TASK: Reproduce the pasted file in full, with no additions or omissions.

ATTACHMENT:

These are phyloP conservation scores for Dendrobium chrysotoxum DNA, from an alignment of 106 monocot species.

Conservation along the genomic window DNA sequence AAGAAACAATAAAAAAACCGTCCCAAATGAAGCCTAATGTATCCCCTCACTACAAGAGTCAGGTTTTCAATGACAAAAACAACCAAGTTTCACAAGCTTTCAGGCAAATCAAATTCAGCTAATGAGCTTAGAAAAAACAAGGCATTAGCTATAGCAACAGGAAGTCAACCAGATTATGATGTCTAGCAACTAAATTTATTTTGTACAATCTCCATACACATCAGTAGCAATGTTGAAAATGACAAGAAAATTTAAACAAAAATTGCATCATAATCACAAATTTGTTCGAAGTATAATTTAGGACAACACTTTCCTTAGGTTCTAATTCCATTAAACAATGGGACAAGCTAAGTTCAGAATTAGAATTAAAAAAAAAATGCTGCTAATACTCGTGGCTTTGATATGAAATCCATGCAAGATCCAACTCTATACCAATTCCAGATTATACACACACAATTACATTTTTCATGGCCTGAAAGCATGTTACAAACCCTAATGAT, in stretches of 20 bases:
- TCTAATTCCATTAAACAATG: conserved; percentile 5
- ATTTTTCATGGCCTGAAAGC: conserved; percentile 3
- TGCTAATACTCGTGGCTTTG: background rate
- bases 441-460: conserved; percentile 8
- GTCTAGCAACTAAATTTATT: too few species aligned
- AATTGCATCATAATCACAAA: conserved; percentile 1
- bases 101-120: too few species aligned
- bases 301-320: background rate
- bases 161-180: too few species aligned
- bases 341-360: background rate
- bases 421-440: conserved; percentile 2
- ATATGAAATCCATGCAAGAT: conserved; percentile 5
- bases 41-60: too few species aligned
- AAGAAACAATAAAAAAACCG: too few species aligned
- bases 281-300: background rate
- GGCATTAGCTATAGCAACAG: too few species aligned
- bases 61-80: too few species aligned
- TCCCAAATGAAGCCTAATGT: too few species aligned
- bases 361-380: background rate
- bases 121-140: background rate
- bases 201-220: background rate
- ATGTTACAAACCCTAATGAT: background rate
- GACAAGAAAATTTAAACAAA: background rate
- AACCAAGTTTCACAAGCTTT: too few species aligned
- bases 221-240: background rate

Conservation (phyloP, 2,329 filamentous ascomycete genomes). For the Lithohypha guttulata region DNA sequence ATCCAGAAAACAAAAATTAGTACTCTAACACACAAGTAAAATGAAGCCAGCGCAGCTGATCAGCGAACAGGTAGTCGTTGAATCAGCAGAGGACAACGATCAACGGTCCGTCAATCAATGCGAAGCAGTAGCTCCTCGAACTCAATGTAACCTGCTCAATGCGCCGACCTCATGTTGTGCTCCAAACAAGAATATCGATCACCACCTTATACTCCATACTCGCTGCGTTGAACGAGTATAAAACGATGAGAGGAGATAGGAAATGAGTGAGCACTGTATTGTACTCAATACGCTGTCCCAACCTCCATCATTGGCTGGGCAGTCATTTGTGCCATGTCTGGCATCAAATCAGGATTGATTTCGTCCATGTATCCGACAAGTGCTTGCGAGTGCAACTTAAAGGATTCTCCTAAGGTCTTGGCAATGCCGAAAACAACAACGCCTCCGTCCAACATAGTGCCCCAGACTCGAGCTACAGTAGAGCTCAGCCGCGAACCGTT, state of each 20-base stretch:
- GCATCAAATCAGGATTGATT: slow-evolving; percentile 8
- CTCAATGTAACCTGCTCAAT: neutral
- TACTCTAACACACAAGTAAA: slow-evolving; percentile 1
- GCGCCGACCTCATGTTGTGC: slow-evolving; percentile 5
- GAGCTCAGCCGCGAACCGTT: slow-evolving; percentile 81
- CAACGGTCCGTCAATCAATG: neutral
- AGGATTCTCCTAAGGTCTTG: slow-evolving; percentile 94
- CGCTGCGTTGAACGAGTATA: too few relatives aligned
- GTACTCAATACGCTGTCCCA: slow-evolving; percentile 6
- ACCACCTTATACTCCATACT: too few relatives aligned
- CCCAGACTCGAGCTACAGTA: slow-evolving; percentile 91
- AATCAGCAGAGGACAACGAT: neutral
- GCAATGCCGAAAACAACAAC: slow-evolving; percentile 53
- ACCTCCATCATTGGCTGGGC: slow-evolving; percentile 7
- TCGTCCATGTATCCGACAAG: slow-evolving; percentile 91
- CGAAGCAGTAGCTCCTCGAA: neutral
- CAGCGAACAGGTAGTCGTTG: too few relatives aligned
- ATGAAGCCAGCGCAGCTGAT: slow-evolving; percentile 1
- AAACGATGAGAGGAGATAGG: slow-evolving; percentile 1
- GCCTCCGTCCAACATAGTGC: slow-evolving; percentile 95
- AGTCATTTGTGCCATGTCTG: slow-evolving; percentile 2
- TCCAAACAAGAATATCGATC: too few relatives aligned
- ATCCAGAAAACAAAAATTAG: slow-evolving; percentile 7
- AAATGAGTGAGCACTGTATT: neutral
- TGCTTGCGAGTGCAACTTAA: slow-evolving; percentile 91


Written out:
These are phyloP conservation scores for Dendrobium chrysotoxum DNA, from an alignment of 106 monocot species.

Conservation along the genomic window DNA sequence AAGAAACAATAAAAAAACCGTCCCAAATGAAGCCTAATGTATCCCCTCACTACAAGAGTCAGGTTTTCAATGACAAAAACAACCAAGTTTCACAAGCTTTCAGGCAAATCAAATTCAGCTAATGAGCTTAGAAAAAACAAGGCATTAGCTATAGCAACAGGAAGTCAACCAGATTATGATGTCTAGCAACTAAATTTATTTTGTACAATCTCCATACACATCAGTAGCAATGTTGAAAATGACAAGAAAATTTAAACAAAAATTGCATCATAATCACAAATTTGTTCGAAGTATAATTTAGGACAACACTTTCCTTAGGTTCTAATTCCATTAAACAATGGGACAAGCTAAGTTCAGAATTAGAATTAAAAAAAAAATGCTGCTAATACTCGTGGCTTTGATATGAAATCCATGCAAGATCCAACTCTATACCAATTCCAGATTATACACACACAATTACATTTTTCATGGCCTGAAAGCATGTTACAAACCCTAATGAT, in stretches of 20 bases:
- TCTAATTCCATTAAACAATG: conserved; percentile 5
- ATTTTTCATGGCCTGAAAGC: conserved; percentile 3
- TGCTAATACTCGTGGCTTTG: background rate
- bases 441-460: conserved; percentile 8
- GTCTAGCAACTAAATTTATT: too few species aligned
- AATTGCATCATAATCACAAA: conserved; percentile 1
- bases 101-120: too few species aligned
- bases 301-320: background rate
- bases 161-180: too few species aligned
- bases 341-360: background rate
- bases 421-440: conserved; percentile 2
- ATATGAAATCCATGCAAGAT: conserved; percentile 5
- bases 41-60: too few species aligned
- AAGAAACAATAAAAAAACCG: too few species aligned
- bases 281-300: background rate
- GGCATTAGCTATAGCAACAG: too few species aligned
- bases 61-80: too few species aligned
- TCCCAAATGAAGCCTAATGT: too few species aligned
- bases 361-380: background rate
- bases 121-140: background rate
- bases 201-220: background rate
- ATGTTACAAACCCTAATGAT: background rate
- GACAAGAAAATTTAAACAAA: background rate
- AACCAAGTTTCACAAGCTTT: too few species aligned
- bases 221-240: background rate

Conservation (phyloP, 2,329 filamentous ascomycete genomes). For the Lithohypha guttulata region DNA sequence ATCCAGAAAACAAAAATTAGTACTCTAACACACAAGTAAAATGAAGCCAGCGCAGCTGATCAGCGAACAGGTAGTCGTTGAATCAGCAGAGGACAACGATCAACGGTCCGTCAATCAATGCGAAGCAGTAGCTCCTCGAACTCAATGTAACCTGCTCAATGCGCCGACCTCATGTTGTGCTCCAAACAAGAATATCGATCACCACCTTATACTCCATACTCGCTGCGTTGAACGAGTATAAAACGATGAGAGGAGATAGGAAATGAGTGAGCACTGTATTGTACTCAATACGCTGTCCCAACCTCCATCATTGGCTGGGCAGTCATTTGTGCCATGTCTGGCATCAAATCAGGATTGATTTCGTCCATGTATCCGACAAGTGCTTGCGAGTGCAACTTAAAGGATTCTCCTAAGGTCTTGGCAATGCCGAAAACAACAACGCCTCCGTCCAACATAGTGCCCCAGACTCGAGCTACAGTAGAGCTCAGCCGCGAACCGTT, state of each 20-base stretch:
- GCATCAAATCAGGATTGATT: slow-evolving; percentile 8
- CTCAATGTAACCTGCTCAAT: neutral
- TACTCTAACACACAAGTAAA: slow-evolving; percentile 1
- GCGCCGACCTCATGTTGTGC: slow-evolving; percentile 5
- GAGCTCAGCCGCGAACCGTT: slow-evolving; percentile 81
- CAACGGTCCGTCAATCAATG: neutral
- AGGATTCTCCTAAGGTCTTG: slow-evolving; percentile 94
- CGCTGCGTTGAACGAGTATA: too few relatives aligned
- GTACTCAATACGCTGTCCCA: slow-evolving; percentile 6
- ACCACCTTATACTCCATACT: too few relatives aligned
- CCCAGACTCGAGCTACAGTA: slow-evolving; percentile 91
- AATCAGCAGAGGACAACGAT: neutral
- GCAATGCCGAAAACAACAAC: slow-evolving; percentile 53
- ACCTCCATCATTGGCTGGGC: slow-evolving; percentile 7
- TCGTCCATGTATCCGACAAG: slow-evolving; percentile 91
- CGAAGCAGTAGCTCCTCGAA: neutral
- CAGCGAACAGGTAGTCGTTG: too few relatives aligned
- ATGAAGCCAGCGCAGCTGAT: slow-evolving; percentile 1
- AAACGATGAGAGGAGATAGG: slow-evolving; percentile 1
- GCCTCCGTCCAACATAGTGC: slow-evolving; percentile 95
- AGTCATTTGTGCCATGTCTG: slow-evolving; percentile 2
- TCCAAACAAGAATATCGATC: too few relatives aligned
- ATCCAGAAAACAAAAATTAG: slow-evolving; percentile 7
- AAATGAGTGAGCACTGTATT: neutral
- TGCTTGCGAGTGCAACTTAA: slow-evolving; percentile 91